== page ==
There is a wide spread in what it means to be in the top 1 percent by state, metro area, and county.
To be in the top 1 percent nationally in 2015, a family needed an income of $421,926. Thirteen states plus the District of Columbia, 107 metro areas, and 317 counties had local top 1 percent income thresholds above that level.
For states (including the District of Columbia), the highest thresholds were in Connecticut ($700,800), District of Columbia ($598,155), New Jersey ($588,575), Massachusetts ($582,774), New York ($550,174), and California ($514,694).
Thresholds above $1 million could be found in five metro areas (Jackson, Wyoming-Idaho; Bridgeport-Stamford-Norwalk, Connecticut; Summit Park, Utah; San Jose-Sunnyvale-Santa Clara, California; Naples-Immokalee-Marco Island, Florida) and 17 counties.
Looking at the residence of families with incomes above the 2015 national threshold of $421,926 for entering the top 1 percent, we find:
Of all the income received by the national top 1 percent in 2015, half accrued to families in five states: California, New York, Texas, Florida, and Illinois. These five states accounted for about 40 percent of all income in the U.S. (the sum of all incomes including the bottom 99 percent and top 1 percent).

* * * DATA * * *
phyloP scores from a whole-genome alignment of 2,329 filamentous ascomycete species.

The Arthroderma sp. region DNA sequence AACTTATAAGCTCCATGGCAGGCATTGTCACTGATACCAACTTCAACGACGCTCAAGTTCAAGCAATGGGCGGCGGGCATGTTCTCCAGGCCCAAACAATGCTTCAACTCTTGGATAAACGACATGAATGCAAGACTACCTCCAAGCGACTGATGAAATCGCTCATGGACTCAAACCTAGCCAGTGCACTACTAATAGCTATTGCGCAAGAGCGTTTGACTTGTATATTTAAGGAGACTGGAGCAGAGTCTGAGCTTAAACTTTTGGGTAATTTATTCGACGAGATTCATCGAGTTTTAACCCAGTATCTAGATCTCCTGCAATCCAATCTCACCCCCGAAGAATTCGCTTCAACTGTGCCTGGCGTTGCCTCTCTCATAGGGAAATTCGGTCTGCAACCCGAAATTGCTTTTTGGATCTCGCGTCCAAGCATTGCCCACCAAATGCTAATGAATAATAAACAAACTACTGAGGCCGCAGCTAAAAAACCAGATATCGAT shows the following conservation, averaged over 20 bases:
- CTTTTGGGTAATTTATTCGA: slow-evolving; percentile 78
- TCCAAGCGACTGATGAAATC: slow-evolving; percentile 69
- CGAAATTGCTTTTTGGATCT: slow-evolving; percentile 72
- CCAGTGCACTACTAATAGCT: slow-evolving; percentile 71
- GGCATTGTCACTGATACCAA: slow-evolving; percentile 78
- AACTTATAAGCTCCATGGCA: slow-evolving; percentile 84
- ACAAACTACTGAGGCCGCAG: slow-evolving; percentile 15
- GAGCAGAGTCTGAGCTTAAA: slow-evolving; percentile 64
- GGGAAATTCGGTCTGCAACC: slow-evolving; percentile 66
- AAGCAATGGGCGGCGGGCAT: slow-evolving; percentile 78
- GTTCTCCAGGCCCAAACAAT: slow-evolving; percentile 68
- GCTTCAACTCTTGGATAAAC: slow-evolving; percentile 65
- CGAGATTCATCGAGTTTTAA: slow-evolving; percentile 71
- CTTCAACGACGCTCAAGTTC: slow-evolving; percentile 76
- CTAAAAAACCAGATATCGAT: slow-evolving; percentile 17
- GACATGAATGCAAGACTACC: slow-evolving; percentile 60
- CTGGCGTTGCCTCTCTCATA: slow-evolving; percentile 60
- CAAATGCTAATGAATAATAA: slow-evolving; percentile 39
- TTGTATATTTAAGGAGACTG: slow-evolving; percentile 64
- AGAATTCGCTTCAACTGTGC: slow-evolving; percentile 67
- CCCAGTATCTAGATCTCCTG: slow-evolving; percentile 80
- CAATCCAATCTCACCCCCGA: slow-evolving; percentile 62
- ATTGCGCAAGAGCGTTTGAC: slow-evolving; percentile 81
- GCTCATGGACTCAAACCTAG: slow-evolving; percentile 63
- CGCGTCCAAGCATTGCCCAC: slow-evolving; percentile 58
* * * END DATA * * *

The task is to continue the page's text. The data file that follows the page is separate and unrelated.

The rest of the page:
We find the largest concentrations of national top 1 percent income in New York, Connecticut, Florida, Massachusetts, District of Columbia, California, New Jersey, Nevada, Wyoming, and Illinois.
We find the largest concentrations (relative to each metropolitan area’s share of all income) of national top 1 percent income in the following 10 metropolitan areas: Jackson, Wyoming-Idaho; Naples-Immokalee-Marco Island, Florida; Bridgeport-Stamford-Norwalk, Connecticut; Key West, Florida; Summit Park, Utah; Sebastian-Vero Beach, Florida; San Jose-Sunnyvale-Santa Clara, California; Miami-Fort Lauderdale-West Palm Beach, Florida; Hailey, Idaho; and San Francisco-Oakland-Hayward, California.